Following complaints in which fans said the charges for attending the tour of The Cure were too high, the frontman for the group promised that Ticketmaster will refund part of their fees. Robert Smith said Ticketmaster has agreed to refund $5 and $10 respectively to fans who purchased tickets for his upcoming North American tour, the NY Times reports.
“After further conversation,” Smith Tweeted, “Ticketmaster has agreed with us that many of the fees being charged are unduly high, and as a gesture of goodwill has offered a $10 per ticket refund to all verified fan accounts and lowest ticket price (LTP) transactions.”
While verified fans were charged $20 for the concerts, many fans complained that they were charged way higher than the $20 and showed screenshots to prove their cases. Smith had earlier promised that the tickets to his show would be “affordable to all fans” regardless of the class of tickets that they purchased. Ticketmaster’s verified fans would be eligible for refunds – these are people who bought tickets earlier before the general sales.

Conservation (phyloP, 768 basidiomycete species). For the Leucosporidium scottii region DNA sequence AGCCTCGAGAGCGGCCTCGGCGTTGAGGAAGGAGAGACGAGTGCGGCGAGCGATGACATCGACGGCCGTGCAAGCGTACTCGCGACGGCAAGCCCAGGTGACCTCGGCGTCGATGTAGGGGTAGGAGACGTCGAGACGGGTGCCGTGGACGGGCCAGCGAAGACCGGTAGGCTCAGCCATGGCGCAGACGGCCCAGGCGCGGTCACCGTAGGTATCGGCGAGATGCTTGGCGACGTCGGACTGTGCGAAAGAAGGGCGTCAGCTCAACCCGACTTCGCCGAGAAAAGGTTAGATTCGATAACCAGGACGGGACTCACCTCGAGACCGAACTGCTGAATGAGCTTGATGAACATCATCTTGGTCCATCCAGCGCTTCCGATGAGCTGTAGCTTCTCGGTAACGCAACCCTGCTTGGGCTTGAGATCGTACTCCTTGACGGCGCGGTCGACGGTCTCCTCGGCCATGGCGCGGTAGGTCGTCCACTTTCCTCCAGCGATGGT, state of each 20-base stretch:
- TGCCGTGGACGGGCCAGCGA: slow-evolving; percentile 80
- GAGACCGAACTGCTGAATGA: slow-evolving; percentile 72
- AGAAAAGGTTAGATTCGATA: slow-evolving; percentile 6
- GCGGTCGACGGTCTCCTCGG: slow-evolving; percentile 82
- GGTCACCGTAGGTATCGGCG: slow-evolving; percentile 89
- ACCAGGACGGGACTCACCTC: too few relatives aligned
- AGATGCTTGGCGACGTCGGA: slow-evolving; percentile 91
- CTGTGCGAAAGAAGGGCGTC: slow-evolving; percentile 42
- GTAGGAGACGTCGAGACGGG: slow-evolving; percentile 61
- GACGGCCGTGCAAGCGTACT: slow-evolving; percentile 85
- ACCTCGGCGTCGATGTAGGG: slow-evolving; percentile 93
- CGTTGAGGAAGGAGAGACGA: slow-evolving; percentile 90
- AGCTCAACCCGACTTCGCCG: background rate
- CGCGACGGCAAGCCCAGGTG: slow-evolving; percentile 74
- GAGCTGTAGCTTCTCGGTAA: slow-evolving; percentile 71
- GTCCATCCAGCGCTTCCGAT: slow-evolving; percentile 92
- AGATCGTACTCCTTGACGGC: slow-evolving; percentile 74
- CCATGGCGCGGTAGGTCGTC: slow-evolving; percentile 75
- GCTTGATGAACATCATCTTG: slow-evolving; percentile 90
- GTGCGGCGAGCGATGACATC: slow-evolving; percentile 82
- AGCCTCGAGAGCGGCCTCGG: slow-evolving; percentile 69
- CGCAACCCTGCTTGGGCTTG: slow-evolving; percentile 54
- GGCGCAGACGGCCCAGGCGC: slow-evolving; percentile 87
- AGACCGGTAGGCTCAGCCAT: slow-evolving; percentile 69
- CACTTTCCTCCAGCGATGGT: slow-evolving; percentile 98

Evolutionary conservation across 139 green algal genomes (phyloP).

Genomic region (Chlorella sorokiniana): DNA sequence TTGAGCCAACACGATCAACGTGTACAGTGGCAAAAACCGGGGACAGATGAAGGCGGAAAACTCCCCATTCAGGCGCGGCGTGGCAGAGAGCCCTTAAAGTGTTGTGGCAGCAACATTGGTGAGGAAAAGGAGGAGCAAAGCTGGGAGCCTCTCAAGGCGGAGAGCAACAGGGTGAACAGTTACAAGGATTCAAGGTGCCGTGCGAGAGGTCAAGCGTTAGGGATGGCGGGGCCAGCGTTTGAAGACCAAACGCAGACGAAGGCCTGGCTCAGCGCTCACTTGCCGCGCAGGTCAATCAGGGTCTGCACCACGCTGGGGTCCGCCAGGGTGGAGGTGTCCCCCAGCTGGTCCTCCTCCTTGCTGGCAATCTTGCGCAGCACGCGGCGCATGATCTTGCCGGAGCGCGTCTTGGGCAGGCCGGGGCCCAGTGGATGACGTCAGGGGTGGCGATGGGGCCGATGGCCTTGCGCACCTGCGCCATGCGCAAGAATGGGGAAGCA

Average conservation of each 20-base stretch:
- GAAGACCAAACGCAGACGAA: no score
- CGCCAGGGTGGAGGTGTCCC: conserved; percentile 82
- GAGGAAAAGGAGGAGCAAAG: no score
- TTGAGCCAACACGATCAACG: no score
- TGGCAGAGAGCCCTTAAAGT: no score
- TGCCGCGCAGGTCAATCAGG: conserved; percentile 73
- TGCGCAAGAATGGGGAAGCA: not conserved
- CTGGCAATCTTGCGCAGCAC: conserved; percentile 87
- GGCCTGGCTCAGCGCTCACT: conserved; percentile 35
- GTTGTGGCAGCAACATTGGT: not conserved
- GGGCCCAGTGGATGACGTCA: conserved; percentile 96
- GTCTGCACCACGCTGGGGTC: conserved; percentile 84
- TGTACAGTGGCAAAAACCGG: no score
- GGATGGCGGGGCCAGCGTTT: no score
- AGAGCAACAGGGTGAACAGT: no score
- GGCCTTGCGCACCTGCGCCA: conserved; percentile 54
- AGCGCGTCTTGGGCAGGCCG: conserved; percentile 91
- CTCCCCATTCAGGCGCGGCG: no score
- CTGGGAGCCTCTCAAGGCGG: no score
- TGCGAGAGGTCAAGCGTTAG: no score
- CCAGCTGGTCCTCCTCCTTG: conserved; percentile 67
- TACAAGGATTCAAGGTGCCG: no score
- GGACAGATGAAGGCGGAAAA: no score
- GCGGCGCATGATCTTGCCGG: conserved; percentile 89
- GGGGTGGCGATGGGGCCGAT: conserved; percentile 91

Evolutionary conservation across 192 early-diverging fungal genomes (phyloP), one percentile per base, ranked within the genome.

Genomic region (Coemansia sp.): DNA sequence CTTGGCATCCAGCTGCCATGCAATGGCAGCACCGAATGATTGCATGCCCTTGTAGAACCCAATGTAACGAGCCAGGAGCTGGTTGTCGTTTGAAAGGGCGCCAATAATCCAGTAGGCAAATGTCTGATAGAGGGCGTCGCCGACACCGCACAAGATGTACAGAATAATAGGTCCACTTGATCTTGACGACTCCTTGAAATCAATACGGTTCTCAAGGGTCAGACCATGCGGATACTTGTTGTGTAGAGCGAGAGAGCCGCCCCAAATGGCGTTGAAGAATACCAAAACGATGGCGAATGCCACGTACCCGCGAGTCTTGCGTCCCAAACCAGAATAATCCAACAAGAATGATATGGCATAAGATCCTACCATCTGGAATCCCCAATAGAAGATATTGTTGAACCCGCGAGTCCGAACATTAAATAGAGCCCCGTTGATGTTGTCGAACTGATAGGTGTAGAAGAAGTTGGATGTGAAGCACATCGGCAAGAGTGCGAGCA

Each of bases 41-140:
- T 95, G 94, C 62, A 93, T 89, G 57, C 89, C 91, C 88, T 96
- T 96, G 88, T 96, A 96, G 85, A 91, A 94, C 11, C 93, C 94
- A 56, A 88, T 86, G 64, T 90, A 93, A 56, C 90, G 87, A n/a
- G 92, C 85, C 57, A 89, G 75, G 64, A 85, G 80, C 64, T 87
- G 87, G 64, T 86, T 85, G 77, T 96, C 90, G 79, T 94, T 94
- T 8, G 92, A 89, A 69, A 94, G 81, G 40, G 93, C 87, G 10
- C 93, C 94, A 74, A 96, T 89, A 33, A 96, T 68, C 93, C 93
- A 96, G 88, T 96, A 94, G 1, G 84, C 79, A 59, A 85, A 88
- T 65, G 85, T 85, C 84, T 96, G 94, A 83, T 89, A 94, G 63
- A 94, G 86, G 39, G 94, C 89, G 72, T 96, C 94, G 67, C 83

“I have been asking how they are justified,” he wrote when the complaints of higher fees started rolling in. “If I get anything coherent by way of an answer, I will let you all know.”
The artiste turned down Ticketmaster’s offer to take part in its dynamic pricing system, where ticket prices go up in response to demand. In 2022, the ticketing company drove up the prices of tickets for Bruce Springsteen and Taylor Swift shows, instigating public uproar when some fans paid up to $1,000 to attend the shows.
Ticketmaster and Live Nation Entertainment have always faced public criticism for their soaring ticket prices. Earlier this year, the Senate Judiciary Committee set up a hearing in which the ticket company was accused of anti-competitive monopoly and fraud. In December 2022, more than 26 fans that attended Taylor Swift’s show filed a lawsuit against the company for selling tickets above the stipulated price.
Ticketmaster and Live Nation Entertainment which entered a merger in 2010 responded to the Senate in a 35-page document. “These include the fact that this industry is more competitive than ever,” they wrote. “Ticketmaster has actually lost market share since the 2010 merger, not gained it; that venues set and keep most of the fees associated with tickets and are increasingly taking an ever-larger share, and Ticketmaster has for years been advocating for a federal all-in pricing requirement.”
In the first quarter of 2022, Live Nation Entertainment announced revenue of $651.3 million generated by Ticketmaster from ticket sales.